Beyond Ben Gordon's balky hamstring - and beyond this season - the Bulls have a serious problem regarding their shoot-first-ask-questions-later guard.
As anybody who watched the Bulls beat the Celtics in Game 4 saw, Gordon is the only Chicago player capable of hitting under-pressure jumpers with the game on the line. That's pretty much been the case ever since he was drafted five years ago.
Well, Gordon will be a free agent after this season. He already has turned down two lucrative offers from the Bulls. He wants more money than they're willing to spend ... and he'll probably get it.
Despite his defensive, ballhandling and passing deficiencies, the man can score and make plays - and such players aren't easy to find. As long as knuckleheaded teams like the Clippers and Knicks are still in the NBA, somebody will throw a ridiculous sum of money at Gordon.
Even if Bulls GM John Paxson liked Gordon enough to give him a maximum contract - and he doesn't - Jerry Reinsdorf never would agree to it. And I don't blame him.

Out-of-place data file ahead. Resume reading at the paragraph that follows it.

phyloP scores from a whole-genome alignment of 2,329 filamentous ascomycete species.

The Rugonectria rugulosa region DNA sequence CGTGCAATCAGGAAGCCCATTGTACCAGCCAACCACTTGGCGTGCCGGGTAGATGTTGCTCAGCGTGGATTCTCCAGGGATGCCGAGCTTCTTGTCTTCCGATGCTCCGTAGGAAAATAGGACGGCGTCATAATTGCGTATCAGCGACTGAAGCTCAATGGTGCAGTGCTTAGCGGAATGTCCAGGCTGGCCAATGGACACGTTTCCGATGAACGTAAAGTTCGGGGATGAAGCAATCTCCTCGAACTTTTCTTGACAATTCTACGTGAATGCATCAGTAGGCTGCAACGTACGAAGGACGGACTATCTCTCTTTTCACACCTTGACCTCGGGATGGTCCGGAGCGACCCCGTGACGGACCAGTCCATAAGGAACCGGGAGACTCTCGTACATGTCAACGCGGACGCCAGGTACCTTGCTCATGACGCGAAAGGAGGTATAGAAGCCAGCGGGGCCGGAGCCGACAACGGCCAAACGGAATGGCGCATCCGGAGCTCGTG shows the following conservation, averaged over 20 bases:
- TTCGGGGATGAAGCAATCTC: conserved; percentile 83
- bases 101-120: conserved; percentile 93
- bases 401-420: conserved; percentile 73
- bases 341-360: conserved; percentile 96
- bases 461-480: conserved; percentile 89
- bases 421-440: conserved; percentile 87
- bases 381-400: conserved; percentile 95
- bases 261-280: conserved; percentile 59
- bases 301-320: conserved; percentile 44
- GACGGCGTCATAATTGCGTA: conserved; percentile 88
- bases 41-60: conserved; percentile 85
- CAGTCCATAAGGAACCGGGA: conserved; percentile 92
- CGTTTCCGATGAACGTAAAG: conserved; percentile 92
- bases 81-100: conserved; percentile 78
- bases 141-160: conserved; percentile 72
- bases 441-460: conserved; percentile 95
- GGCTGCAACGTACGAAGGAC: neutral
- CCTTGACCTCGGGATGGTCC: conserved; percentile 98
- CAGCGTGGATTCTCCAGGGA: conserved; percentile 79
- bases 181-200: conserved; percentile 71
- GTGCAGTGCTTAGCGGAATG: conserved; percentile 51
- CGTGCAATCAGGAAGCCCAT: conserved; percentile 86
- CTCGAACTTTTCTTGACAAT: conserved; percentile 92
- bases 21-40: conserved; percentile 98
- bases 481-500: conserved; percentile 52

Why should Reinsdorf agree to surpass the luxury tax threshold? The only reason an owner should agree to such silliness is if he has a championship-caliber team, and with Gordon, Kirk Hinrich and Luol Deng making the major money, the Bulls wouldn't even be close.
And if the Bulls pay Gordon, they can forget about taking a stab at Dwyane Wade, Amare Stoudemire or one of the other Class of 2010 free agent studs.
Thanks to Pax's generosity with Reinsdorf's money, Hinrich and Deng have so much guaranteed dough coming that they are all but untradeable. Even if Pax could trade them, he'd have to take similar contracts back in return, meaning the Bulls still would surpass the luxury tax threshold if they keep Gordon.
Reinsdorf wasn't willing to go there with Michael, Scottie and Dennis. He sure as hell isn't gonna go there with Kirk, Luol and Ben.
So Gordon is as good as gone after this season.
I've never been a big fan. He's too selfish, too one-dimensional, too hot-and-cold, too undependable.
Having said that, the Bulls will miss him terribly, at least until a replacement can be drafted, bought or developed.
Somebody has to be willing and able to take the big shots. Derrick Rose can't do it all by himself.